Ever been sick of all company emails and the ensuing ‘reply-all’ responses? Feel like your worksforce isn’t on the same page about the direction of the organisation? Don’t have a single source of truth for content within the company? These are all common issues that can lead you to thinking about an intranet.
Imagine a single view of you company, available anywhere from any device. You will be able to ensure everyone in the company has access to all working and published documents, latest news and announcements, videos from the CEO, staff directory and org chart, calendar of events, electronic forms with workflows for approvals. This is just the homepage, then you have all the tools at a department or functional level. While this is easy to achieve from the technical standpoint, for an intranet to be successful you need to ask these 5 questions first.
An intranet is going to be a web portal, running in a web browser. So this gives you almost unlimited ways to build it. You could build something from scratch or using a website tool like WordPress. Then you have intranet tools like Unily or GreenOrbit, a software as a service (SaaS) product. Pre-built with a set of features you can turn on as required, and customise to match your brand or similar.
The final option is to leverage some of the tools you already own or are considering, like Microsoft 365. Microsoft 365 comes with SharePoint Online, which is a long time intranet tool of choice for companies of any size. SharePoint will integrate with your existing logins, email, and security management tools. It is also customisable, so you can make it look and function as you want. There is a pretty compelling case to go with SharePoint as there are no extra costs when you have a Microsoft 365 licence.
The intranet can become a forgotten piece in your IT landscape. When you are thinking about an intranet, people are automatically going to think the IT team will manage it, which from a technology perspective makes sense. But it is the content and functionality you need to think about.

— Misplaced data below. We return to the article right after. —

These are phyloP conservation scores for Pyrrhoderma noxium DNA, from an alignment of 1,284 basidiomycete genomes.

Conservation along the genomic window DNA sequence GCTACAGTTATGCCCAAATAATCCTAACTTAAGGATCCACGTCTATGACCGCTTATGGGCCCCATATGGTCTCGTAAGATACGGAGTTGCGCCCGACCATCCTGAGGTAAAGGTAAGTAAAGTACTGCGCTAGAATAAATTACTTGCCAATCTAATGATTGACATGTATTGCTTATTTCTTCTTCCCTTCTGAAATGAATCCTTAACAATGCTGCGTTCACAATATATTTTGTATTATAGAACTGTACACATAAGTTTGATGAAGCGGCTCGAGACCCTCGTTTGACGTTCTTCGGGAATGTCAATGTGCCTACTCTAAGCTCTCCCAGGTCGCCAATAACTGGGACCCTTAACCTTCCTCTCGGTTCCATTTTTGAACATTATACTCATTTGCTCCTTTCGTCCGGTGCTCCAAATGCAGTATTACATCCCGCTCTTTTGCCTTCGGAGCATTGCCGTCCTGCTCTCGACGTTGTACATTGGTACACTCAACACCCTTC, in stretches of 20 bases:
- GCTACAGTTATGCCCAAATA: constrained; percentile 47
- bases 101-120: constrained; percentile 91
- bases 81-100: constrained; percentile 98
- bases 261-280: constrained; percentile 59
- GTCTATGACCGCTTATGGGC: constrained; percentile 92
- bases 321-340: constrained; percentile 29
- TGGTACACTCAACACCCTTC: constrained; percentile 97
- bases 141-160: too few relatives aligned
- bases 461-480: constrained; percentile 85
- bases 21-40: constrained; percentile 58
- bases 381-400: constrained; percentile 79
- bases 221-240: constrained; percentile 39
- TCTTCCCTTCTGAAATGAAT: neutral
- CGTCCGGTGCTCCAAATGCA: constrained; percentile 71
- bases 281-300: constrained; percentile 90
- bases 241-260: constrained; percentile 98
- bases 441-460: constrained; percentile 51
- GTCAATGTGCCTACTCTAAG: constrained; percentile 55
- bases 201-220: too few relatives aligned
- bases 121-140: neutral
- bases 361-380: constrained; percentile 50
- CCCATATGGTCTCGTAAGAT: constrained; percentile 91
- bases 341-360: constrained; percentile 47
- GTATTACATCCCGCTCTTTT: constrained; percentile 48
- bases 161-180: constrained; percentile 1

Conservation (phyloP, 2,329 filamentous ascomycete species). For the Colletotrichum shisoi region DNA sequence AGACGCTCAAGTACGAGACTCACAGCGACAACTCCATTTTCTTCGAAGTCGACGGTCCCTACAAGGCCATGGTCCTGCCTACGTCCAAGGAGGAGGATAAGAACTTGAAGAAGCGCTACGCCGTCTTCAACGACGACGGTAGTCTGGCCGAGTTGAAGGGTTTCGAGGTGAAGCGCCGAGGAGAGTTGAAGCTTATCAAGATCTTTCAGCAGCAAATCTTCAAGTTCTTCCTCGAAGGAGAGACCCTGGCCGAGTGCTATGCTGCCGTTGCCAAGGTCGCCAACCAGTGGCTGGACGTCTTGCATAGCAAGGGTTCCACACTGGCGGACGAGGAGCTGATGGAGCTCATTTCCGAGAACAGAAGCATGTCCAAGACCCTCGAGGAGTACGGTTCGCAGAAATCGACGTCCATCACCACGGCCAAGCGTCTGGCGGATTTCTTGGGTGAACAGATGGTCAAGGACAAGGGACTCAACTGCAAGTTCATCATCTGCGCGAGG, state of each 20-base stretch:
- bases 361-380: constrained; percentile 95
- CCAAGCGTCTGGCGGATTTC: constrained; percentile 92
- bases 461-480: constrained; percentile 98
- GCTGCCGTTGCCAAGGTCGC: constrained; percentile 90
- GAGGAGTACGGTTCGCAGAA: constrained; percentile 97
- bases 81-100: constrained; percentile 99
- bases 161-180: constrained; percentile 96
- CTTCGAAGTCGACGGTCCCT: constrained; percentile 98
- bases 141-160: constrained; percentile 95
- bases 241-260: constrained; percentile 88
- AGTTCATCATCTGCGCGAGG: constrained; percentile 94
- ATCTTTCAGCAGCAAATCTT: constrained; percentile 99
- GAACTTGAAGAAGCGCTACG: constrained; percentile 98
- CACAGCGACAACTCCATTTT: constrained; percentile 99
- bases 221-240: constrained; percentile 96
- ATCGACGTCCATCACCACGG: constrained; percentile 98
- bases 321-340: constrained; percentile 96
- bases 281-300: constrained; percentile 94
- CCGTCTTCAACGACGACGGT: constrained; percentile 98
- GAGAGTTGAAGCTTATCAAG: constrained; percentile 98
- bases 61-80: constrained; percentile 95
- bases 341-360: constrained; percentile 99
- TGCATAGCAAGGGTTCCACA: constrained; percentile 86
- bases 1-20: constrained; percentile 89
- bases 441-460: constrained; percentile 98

An intranet is only ever going to be as good as its content and what it delivers to the organisation. It must be owned by someone who sits in the business and can work with the various stakeholders to ensure they are delivering.
The same as any successful website, content is king with an intranet. You want to be producing high quality and reliable content to your employees. Showcasing what is happening from across the organisation will drive positive engagement. This person or team will be responsible for delegating content creation to other employees. They will need to ensure the structure, security, functionality and look and feel continues to meet the needs of the organisation.
You have great content, awesome functionality; you’re off to a great start. You now need to think how you are going to support feature and function requests, and technical issues with the environment. This is either done in-house or via a 3rd party consultancy.
There are pros and cons to each method. In-house can be less expensive depending on whether you are going part time or full time for the role. If you only have one person in the role, you need to plan around leave or unplanned illness. A consultancy will give you redundancy and the ability to lean on a deeper skill set, but at a higher cost. Make sure you take into account the need to support the technical infrastructure, and ongoing feature and functionality development.
Going live with your new intranet isn’t the end, it is just the beginning. The most successful intranets are managed as products. They have a defined roadmap of functionality that is being discovered, defined and implemented on an ongoing basis. You will find that the needs of the organisation will continue to evolve as you develop the first version. It will change as the ways of working in the company leverage the intranet.
As you show the workforce what is possible with the intranet, there will be more requests than you know how to handle. If you don’t manage these and deliver on the requests proactively, people will lose interest. Its a fine balancing act of delivering on the needs of the organisation and the needs of the workforce. It comes back to the old saying “What’s in it for me?”
Just build it and they wont come!
That might be little harsh, but providing an intranet doesn’t mean people are going to use it. You need to make sure you take the time to understand the requirements of people across the organisation. What one department wants isn’t always going to be the same as another. Finance may want reports and dashboards. HR could be asking for Forms and Workflows. Quality Control wants a document management system. And the CEO just wants less email.
This is the most important take away: When you’re thinking about an intranet, make the time to engage with people across the company to listen to what they want from the intranet. This enables them to be more efficient in their roles and more and connected with others. Your effort will pay off in the long run.
Want to talk intranets? We are happy to chat. Contact us for a no cost discussion on the benefits and pitfalls.